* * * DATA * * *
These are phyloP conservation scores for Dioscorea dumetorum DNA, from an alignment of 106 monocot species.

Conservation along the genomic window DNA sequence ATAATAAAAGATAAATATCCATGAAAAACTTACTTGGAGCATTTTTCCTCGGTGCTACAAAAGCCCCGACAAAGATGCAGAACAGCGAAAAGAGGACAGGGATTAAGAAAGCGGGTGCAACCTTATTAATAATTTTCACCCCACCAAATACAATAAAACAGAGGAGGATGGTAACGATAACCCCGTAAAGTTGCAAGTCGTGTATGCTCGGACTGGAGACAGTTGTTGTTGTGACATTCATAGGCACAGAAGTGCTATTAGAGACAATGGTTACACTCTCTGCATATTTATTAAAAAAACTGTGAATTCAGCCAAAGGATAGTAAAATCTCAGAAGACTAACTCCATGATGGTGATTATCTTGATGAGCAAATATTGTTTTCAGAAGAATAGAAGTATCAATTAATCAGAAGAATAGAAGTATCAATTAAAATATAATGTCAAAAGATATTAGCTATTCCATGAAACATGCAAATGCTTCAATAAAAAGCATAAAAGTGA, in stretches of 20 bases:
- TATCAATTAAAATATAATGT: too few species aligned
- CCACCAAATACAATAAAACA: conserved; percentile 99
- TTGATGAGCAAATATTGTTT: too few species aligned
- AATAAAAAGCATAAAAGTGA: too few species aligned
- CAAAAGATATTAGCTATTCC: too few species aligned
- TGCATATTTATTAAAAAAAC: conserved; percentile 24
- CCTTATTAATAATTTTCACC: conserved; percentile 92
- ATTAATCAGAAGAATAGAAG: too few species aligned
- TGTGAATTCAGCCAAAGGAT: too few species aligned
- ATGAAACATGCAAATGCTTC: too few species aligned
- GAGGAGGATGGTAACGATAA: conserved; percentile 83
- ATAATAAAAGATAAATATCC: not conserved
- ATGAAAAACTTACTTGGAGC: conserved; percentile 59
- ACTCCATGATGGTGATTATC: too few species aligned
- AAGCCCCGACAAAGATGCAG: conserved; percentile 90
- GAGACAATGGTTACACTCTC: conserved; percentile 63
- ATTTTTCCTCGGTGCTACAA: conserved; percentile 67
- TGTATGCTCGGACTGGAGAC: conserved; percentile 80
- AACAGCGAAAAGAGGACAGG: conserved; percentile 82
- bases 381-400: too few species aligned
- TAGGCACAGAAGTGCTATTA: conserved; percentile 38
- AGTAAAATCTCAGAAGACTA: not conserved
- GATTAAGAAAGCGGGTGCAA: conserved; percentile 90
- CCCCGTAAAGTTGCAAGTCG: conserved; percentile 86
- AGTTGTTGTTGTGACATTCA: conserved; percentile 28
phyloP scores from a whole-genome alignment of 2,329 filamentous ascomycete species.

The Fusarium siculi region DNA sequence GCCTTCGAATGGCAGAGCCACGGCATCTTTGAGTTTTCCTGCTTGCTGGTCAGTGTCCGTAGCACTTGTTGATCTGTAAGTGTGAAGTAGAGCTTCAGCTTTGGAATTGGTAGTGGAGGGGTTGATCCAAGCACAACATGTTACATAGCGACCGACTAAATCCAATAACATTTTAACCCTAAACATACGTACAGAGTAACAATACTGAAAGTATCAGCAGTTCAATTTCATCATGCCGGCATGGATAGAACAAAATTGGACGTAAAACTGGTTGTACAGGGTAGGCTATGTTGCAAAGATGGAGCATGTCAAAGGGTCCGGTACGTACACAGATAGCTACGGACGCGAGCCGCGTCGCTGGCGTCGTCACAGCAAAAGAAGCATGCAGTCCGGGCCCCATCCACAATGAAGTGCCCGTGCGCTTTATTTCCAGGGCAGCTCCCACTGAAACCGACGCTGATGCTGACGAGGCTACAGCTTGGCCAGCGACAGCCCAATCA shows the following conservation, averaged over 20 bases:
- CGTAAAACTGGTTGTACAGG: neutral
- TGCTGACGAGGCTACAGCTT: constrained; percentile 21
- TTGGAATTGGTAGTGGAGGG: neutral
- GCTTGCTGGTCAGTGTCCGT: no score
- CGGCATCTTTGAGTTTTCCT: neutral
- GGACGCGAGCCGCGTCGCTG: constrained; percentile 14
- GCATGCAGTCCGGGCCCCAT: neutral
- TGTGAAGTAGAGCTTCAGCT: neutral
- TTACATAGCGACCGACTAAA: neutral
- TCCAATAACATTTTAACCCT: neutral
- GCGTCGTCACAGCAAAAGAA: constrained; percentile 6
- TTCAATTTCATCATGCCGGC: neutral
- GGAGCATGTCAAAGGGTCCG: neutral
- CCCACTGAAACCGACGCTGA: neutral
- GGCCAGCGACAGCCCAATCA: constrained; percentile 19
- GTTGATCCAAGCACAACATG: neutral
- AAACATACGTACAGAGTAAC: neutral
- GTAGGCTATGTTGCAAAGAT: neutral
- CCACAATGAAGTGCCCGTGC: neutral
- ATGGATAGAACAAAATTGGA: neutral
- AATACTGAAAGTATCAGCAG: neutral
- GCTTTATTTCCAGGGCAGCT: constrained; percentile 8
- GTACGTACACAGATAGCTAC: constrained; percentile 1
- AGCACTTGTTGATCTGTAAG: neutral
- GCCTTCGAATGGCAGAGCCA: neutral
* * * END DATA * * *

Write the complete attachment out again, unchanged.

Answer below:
These are phyloP conservation scores for Dioscorea dumetorum DNA, from an alignment of 106 monocot species.

Conservation along the genomic window DNA sequence ATAATAAAAGATAAATATCCATGAAAAACTTACTTGGAGCATTTTTCCTCGGTGCTACAAAAGCCCCGACAAAGATGCAGAACAGCGAAAAGAGGACAGGGATTAAGAAAGCGGGTGCAACCTTATTAATAATTTTCACCCCACCAAATACAATAAAACAGAGGAGGATGGTAACGATAACCCCGTAAAGTTGCAAGTCGTGTATGCTCGGACTGGAGACAGTTGTTGTTGTGACATTCATAGGCACAGAAGTGCTATTAGAGACAATGGTTACACTCTCTGCATATTTATTAAAAAAACTGTGAATTCAGCCAAAGGATAGTAAAATCTCAGAAGACTAACTCCATGATGGTGATTATCTTGATGAGCAAATATTGTTTTCAGAAGAATAGAAGTATCAATTAATCAGAAGAATAGAAGTATCAATTAAAATATAATGTCAAAAGATATTAGCTATTCCATGAAACATGCAAATGCTTCAATAAAAAGCATAAAAGTGA, in stretches of 20 bases:
- TATCAATTAAAATATAATGT: too few species aligned
- CCACCAAATACAATAAAACA: conserved; percentile 99
- TTGATGAGCAAATATTGTTT: too few species aligned
- AATAAAAAGCATAAAAGTGA: too few species aligned
- CAAAAGATATTAGCTATTCC: too few species aligned
- TGCATATTTATTAAAAAAAC: conserved; percentile 24
- CCTTATTAATAATTTTCACC: conserved; percentile 92
- ATTAATCAGAAGAATAGAAG: too few species aligned
- TGTGAATTCAGCCAAAGGAT: too few species aligned
- ATGAAACATGCAAATGCTTC: too few species aligned
- GAGGAGGATGGTAACGATAA: conserved; percentile 83
- ATAATAAAAGATAAATATCC: not conserved
- ATGAAAAACTTACTTGGAGC: conserved; percentile 59
- ACTCCATGATGGTGATTATC: too few species aligned
- AAGCCCCGACAAAGATGCAG: conserved; percentile 90
- GAGACAATGGTTACACTCTC: conserved; percentile 63
- ATTTTTCCTCGGTGCTACAA: conserved; percentile 67
- TGTATGCTCGGACTGGAGAC: conserved; percentile 80
- AACAGCGAAAAGAGGACAGG: conserved; percentile 82
- bases 381-400: too few species aligned
- TAGGCACAGAAGTGCTATTA: conserved; percentile 38
- AGTAAAATCTCAGAAGACTA: not conserved
- GATTAAGAAAGCGGGTGCAA: conserved; percentile 90
- CCCCGTAAAGTTGCAAGTCG: conserved; percentile 86
- AGTTGTTGTTGTGACATTCA: conserved; percentile 28
phyloP scores from a whole-genome alignment of 2,329 filamentous ascomycete species.

The Fusarium siculi region DNA sequence GCCTTCGAATGGCAGAGCCACGGCATCTTTGAGTTTTCCTGCTTGCTGGTCAGTGTCCGTAGCACTTGTTGATCTGTAAGTGTGAAGTAGAGCTTCAGCTTTGGAATTGGTAGTGGAGGGGTTGATCCAAGCACAACATGTTACATAGCGACCGACTAAATCCAATAACATTTTAACCCTAAACATACGTACAGAGTAACAATACTGAAAGTATCAGCAGTTCAATTTCATCATGCCGGCATGGATAGAACAAAATTGGACGTAAAACTGGTTGTACAGGGTAGGCTATGTTGCAAAGATGGAGCATGTCAAAGGGTCCGGTACGTACACAGATAGCTACGGACGCGAGCCGCGTCGCTGGCGTCGTCACAGCAAAAGAAGCATGCAGTCCGGGCCCCATCCACAATGAAGTGCCCGTGCGCTTTATTTCCAGGGCAGCTCCCACTGAAACCGACGCTGATGCTGACGAGGCTACAGCTTGGCCAGCGACAGCCCAATCA shows the following conservation, averaged over 20 bases:
- CGTAAAACTGGTTGTACAGG: neutral
- TGCTGACGAGGCTACAGCTT: constrained; percentile 21
- TTGGAATTGGTAGTGGAGGG: neutral
- GCTTGCTGGTCAGTGTCCGT: no score
- CGGCATCTTTGAGTTTTCCT: neutral
- GGACGCGAGCCGCGTCGCTG: constrained; percentile 14
- GCATGCAGTCCGGGCCCCAT: neutral
- TGTGAAGTAGAGCTTCAGCT: neutral
- TTACATAGCGACCGACTAAA: neutral
- TCCAATAACATTTTAACCCT: neutral
- GCGTCGTCACAGCAAAAGAA: constrained; percentile 6
- TTCAATTTCATCATGCCGGC: neutral
- GGAGCATGTCAAAGGGTCCG: neutral
- CCCACTGAAACCGACGCTGA: neutral
- GGCCAGCGACAGCCCAATCA: constrained; percentile 19
- GTTGATCCAAGCACAACATG: neutral
- AAACATACGTACAGAGTAAC: neutral
- GTAGGCTATGTTGCAAAGAT: neutral
- CCACAATGAAGTGCCCGTGC: neutral
- ATGGATAGAACAAAATTGGA: neutral
- AATACTGAAAGTATCAGCAG: neutral
- GCTTTATTTCCAGGGCAGCT: constrained; percentile 8
- GTACGTACACAGATAGCTAC: constrained; percentile 1
- AGCACTTGTTGATCTGTAAG: neutral
- GCCTTCGAATGGCAGAGCCA: neutral